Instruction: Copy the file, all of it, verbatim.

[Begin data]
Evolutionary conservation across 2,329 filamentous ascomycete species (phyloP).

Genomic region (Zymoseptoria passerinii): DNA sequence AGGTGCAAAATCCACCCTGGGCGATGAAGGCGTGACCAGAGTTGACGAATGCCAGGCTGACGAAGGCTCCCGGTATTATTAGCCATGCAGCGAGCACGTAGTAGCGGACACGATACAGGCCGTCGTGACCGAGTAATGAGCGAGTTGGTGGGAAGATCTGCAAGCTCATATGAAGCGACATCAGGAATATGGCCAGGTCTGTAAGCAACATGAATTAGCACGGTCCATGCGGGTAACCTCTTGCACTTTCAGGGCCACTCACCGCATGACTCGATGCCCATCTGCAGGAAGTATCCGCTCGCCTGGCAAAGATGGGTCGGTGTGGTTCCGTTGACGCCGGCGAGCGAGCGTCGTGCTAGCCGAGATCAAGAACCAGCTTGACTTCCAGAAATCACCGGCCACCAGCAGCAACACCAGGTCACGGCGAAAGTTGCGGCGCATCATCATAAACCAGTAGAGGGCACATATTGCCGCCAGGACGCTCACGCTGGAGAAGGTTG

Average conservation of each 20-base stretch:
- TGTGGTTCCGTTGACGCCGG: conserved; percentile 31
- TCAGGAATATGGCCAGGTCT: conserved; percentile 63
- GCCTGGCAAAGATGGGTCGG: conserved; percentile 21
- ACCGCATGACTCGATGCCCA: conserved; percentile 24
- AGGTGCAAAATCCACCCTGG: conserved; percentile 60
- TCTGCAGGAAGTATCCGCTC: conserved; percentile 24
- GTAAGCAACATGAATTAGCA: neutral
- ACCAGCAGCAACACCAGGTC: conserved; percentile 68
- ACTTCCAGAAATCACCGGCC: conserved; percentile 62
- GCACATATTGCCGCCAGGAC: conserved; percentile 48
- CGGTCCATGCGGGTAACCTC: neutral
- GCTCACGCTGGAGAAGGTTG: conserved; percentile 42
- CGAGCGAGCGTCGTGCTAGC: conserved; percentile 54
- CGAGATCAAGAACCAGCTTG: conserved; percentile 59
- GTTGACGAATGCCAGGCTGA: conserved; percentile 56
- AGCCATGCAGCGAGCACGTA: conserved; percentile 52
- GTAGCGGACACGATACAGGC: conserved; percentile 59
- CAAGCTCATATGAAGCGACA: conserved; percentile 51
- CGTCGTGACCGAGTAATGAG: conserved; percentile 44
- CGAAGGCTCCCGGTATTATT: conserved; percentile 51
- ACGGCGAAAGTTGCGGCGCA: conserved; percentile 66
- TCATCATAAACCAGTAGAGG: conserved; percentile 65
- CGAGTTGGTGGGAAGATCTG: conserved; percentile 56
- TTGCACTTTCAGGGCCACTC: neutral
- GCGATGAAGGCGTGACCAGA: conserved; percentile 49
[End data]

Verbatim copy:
Evolutionary conservation across 2,329 filamentous ascomycete species (phyloP).

Genomic region (Zymoseptoria passerinii): DNA sequence AGGTGCAAAATCCACCCTGGGCGATGAAGGCGTGACCAGAGTTGACGAATGCCAGGCTGACGAAGGCTCCCGGTATTATTAGCCATGCAGCGAGCACGTAGTAGCGGACACGATACAGGCCGTCGTGACCGAGTAATGAGCGAGTTGGTGGGAAGATCTGCAAGCTCATATGAAGCGACATCAGGAATATGGCCAGGTCTGTAAGCAACATGAATTAGCACGGTCCATGCGGGTAACCTCTTGCACTTTCAGGGCCACTCACCGCATGACTCGATGCCCATCTGCAGGAAGTATCCGCTCGCCTGGCAAAGATGGGTCGGTGTGGTTCCGTTGACGCCGGCGAGCGAGCGTCGTGCTAGCCGAGATCAAGAACCAGCTTGACTTCCAGAAATCACCGGCCACCAGCAGCAACACCAGGTCACGGCGAAAGTTGCGGCGCATCATCATAAACCAGTAGAGGGCACATATTGCCGCCAGGACGCTCACGCTGGAGAAGGTTG

Average conservation of each 20-base stretch:
- TGTGGTTCCGTTGACGCCGG: conserved; percentile 31
- TCAGGAATATGGCCAGGTCT: conserved; percentile 63
- GCCTGGCAAAGATGGGTCGG: conserved; percentile 21
- ACCGCATGACTCGATGCCCA: conserved; percentile 24
- AGGTGCAAAATCCACCCTGG: conserved; percentile 60
- TCTGCAGGAAGTATCCGCTC: conserved; percentile 24
- GTAAGCAACATGAATTAGCA: neutral
- ACCAGCAGCAACACCAGGTC: conserved; percentile 68
- ACTTCCAGAAATCACCGGCC: conserved; percentile 62
- GCACATATTGCCGCCAGGAC: conserved; percentile 48
- CGGTCCATGCGGGTAACCTC: neutral
- GCTCACGCTGGAGAAGGTTG: conserved; percentile 42
- CGAGCGAGCGTCGTGCTAGC: conserved; percentile 54
- CGAGATCAAGAACCAGCTTG: conserved; percentile 59
- GTTGACGAATGCCAGGCTGA: conserved; percentile 56
- AGCCATGCAGCGAGCACGTA: conserved; percentile 52
- GTAGCGGACACGATACAGGC: conserved; percentile 59
- CAAGCTCATATGAAGCGACA: conserved; percentile 51
- CGTCGTGACCGAGTAATGAG: conserved; percentile 44
- CGAAGGCTCCCGGTATTATT: conserved; percentile 51
- ACGGCGAAAGTTGCGGCGCA: conserved; percentile 66
- TCATCATAAACCAGTAGAGG: conserved; percentile 65
- CGAGTTGGTGGGAAGATCTG: conserved; percentile 56
- TTGCACTTTCAGGGCCACTC: neutral
- GCGATGAAGGCGTGACCAGA: conserved; percentile 49